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Brewer v. Davis

United States District Court, S.D. Texas, Galveston Division

May 16, 2018

MAURICE LAWRENCE BREWER, TDCJ #00580612, Petitioner,
LORIE DAVIS, Respondent.


          George C. Hanks Jr. United States District Judge

         Petitioner Maurice Lawrence Brewer is a state inmate incarcerated in the Texas Department of Criminal Justice-Correctional Institutions Division (“TDCJ”). Brewer has filed a Petition (Dkt. 1) for a writ of habeas corpus under 28 U.S.C. § 2254, seeking relief from a state court conviction that was entered against him in 1991. After considering all of the pleadings and the applicable law as required by Rule 4 of the Rules Governing Section 2254 Cases, the Court dismisses this case for the reasons explained briefly below.

         I. BACKGROUND

         Brewer is presently incarcerated at the Goree Unit in Huntsville. On March 15, 1991, he pleaded guilty to aggravated robbery in the 212th District Court of Galveston County, cause number 91-CR-0279. That same day, he pleaded guilty to murder in the 10th District Court of Galveston County, cause number 91-CR-0280. In each case, he was sentenced to life imprisonment, with the sentences to be served consecutively. Brewer did not file an appeal.

         In 2017, according to the Petition and publicly available records, Brewer filed applications for state habeas relief on both convictions, cause numbers 91-CR-0279-83-1 and 91-CR-0280-83-1. The trial court entered findings of fact and conclusions of law denying relief and, on July 19, 2017, the Texas Court of Criminal Appeals (“TCCA”) denied relief without written order on the trial court's findings, WR-87, 037-01 and WR-87, 037-02.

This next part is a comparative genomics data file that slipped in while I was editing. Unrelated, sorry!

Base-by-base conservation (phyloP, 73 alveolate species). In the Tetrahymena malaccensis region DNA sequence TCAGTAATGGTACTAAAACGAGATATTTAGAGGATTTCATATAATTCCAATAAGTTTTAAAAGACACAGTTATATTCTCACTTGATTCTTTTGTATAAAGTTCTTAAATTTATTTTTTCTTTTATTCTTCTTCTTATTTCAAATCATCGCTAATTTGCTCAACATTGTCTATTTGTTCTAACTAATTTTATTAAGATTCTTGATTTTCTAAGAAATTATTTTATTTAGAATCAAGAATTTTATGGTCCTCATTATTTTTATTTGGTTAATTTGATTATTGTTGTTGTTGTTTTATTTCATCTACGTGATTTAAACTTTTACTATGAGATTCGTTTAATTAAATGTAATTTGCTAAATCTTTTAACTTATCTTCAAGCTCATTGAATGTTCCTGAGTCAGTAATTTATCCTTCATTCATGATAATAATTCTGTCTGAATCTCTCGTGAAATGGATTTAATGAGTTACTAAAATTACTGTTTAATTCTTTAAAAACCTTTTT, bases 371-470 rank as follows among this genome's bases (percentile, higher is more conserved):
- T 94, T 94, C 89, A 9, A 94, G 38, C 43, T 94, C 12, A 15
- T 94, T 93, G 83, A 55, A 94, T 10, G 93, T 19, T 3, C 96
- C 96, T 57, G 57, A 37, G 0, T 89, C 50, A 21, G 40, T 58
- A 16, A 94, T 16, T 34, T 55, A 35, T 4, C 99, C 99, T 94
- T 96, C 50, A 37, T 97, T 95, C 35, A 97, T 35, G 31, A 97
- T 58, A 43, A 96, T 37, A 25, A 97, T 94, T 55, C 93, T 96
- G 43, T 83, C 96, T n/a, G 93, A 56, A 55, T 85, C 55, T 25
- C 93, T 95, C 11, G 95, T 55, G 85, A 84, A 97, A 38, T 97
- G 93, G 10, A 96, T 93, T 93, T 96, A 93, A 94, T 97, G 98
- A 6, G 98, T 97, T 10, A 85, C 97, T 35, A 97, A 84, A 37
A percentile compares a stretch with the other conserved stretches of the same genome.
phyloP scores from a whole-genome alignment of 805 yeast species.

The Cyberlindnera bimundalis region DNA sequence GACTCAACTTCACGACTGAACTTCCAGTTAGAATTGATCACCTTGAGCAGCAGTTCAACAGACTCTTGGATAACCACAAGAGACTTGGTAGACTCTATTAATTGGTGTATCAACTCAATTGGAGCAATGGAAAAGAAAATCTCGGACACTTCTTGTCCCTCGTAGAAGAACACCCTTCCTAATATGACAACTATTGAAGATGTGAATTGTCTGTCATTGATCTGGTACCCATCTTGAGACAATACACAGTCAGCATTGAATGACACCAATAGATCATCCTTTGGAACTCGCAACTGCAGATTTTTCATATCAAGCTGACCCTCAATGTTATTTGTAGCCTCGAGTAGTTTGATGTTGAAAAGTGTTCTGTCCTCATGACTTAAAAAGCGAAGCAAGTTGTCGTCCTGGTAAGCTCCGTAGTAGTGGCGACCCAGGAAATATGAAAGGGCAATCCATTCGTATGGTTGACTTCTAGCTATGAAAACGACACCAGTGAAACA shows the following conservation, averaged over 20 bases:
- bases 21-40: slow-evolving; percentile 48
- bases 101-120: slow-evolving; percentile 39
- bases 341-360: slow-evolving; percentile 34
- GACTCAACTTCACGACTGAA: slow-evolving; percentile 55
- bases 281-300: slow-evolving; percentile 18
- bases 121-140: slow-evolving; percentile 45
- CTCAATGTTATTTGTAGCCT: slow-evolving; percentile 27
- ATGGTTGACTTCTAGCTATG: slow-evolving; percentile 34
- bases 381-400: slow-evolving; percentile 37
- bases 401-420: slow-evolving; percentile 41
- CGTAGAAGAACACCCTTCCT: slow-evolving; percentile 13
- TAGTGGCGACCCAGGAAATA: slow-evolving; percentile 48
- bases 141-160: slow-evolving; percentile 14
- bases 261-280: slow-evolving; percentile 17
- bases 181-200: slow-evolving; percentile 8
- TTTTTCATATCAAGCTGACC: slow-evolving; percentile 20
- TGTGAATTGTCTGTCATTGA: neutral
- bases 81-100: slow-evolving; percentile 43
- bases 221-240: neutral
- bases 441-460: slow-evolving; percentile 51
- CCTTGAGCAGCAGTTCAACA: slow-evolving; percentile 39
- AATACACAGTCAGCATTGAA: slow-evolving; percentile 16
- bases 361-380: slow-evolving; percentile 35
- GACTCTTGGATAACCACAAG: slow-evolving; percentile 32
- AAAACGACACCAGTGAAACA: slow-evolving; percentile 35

In his Petition filed on April 18, 2018, Brewer seeks federal habeas corpus relief from his conviction because (1) he received ineffective assistance of counsel in violation of the Sixth Amendment and (2) his due process rights were violated in connection with an involuntary plea, illegal sentencing, and a lack of subject matter jurisdiction (Dkt. 1, at 6). Federal habeas review of these claims is not available because the Petition is untimely.


         Because Brewer filed this habeas petition after the April 24, 1996, effective date for the Antiterrorism and Effective Death Penalty Act of 1996 (the “AEDPA”), his federal habeas petition is subject to the AEDPA's one-year limitations period. The statute of limitations for federal habeas corpus review began to run on the date the state conviction “became final by the conclusion of direct review or the expiration of the time for seeking such review.” 28 U.S.C. § 2244(d)(1)(A). Although the statute of limitations is an affirmative defense, district courts may raise the defense sua sponte and, under Habeas Rule 4, may dismiss a petition prior to any answer if it “plainly appears” from the petition and its exhibits that the petitioner is not entitled to relief in the district court. Kiser v. Johnson, 163 F.3d 326, 328 (5th Cir. 1999) (citing Habeas Rule 4, 28 U.S.C. foll. § 2254).